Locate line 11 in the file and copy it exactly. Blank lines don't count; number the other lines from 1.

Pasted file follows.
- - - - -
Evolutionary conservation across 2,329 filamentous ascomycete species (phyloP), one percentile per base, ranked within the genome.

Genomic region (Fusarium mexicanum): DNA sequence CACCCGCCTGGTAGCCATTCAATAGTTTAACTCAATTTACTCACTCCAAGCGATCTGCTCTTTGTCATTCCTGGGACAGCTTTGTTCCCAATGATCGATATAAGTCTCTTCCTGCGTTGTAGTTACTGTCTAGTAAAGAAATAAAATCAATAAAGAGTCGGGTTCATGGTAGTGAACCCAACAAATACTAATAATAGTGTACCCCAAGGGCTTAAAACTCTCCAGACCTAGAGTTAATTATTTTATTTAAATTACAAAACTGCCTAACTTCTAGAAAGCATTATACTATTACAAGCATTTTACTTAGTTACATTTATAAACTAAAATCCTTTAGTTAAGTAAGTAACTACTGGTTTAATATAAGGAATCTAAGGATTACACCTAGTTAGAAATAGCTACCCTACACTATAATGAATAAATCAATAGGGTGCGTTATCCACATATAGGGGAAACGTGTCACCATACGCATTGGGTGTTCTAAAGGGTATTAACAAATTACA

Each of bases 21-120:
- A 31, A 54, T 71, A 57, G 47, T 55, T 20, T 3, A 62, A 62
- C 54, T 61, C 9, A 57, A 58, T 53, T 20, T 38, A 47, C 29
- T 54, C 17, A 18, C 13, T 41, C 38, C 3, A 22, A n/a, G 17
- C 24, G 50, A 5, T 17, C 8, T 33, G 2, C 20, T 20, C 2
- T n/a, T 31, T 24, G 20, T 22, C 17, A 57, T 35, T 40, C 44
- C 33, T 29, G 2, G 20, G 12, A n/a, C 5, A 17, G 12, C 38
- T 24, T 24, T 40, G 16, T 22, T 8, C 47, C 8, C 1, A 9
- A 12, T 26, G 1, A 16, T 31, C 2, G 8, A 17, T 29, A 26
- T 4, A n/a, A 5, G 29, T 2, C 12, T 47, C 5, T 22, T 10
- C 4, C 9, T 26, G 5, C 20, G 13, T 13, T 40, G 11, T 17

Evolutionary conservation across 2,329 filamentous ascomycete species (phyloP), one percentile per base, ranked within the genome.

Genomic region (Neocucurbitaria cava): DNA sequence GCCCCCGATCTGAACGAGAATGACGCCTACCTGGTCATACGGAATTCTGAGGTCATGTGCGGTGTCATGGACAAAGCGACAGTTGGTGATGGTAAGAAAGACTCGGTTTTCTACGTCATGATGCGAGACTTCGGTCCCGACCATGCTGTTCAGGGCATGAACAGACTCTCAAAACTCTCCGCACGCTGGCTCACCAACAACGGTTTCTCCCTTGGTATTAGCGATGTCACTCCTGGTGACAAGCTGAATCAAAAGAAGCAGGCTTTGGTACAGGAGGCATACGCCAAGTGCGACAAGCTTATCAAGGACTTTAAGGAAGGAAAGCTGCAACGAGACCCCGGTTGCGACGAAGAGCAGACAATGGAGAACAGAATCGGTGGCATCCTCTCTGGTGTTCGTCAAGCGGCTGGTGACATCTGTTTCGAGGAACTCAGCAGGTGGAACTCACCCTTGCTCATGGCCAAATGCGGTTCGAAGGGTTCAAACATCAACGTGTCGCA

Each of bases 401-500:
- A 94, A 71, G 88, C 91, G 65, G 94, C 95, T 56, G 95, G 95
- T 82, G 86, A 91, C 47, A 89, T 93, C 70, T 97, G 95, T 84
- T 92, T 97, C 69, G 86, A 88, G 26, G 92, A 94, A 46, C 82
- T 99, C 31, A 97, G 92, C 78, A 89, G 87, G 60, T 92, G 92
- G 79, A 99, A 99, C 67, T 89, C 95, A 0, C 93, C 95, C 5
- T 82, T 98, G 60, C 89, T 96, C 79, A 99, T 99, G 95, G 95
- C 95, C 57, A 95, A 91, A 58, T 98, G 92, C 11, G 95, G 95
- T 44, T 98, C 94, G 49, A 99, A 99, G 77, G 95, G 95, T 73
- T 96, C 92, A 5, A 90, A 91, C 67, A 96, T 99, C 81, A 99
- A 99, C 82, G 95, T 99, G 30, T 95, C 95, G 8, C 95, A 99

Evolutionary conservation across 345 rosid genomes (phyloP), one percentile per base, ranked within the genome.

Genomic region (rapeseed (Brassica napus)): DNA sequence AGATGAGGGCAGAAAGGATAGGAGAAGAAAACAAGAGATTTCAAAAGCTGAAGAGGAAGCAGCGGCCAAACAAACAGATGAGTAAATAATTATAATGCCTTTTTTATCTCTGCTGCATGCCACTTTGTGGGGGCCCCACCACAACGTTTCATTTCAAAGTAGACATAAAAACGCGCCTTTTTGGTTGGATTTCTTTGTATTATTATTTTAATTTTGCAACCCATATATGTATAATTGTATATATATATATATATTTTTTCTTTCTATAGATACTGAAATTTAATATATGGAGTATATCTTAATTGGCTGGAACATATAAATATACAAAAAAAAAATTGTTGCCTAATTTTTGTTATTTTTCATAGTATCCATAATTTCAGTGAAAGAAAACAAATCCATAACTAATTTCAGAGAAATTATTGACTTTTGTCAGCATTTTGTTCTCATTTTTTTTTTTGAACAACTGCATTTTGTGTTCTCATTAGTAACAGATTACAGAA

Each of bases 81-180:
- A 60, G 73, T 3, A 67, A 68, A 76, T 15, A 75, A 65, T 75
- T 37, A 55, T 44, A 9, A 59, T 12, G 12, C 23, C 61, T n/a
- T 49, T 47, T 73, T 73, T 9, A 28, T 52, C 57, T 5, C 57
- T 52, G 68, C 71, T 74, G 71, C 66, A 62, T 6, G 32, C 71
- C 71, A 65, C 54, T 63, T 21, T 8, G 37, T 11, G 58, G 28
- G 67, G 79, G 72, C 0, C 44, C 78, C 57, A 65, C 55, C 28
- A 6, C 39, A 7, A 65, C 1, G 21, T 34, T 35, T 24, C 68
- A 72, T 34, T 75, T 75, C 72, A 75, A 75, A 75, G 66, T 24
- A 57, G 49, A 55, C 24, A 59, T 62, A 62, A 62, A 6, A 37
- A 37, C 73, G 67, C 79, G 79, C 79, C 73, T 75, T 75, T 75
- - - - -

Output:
- A 12, T 26, G 1, A 16, T 31, C 2, G 8, A 17, T 29, A 26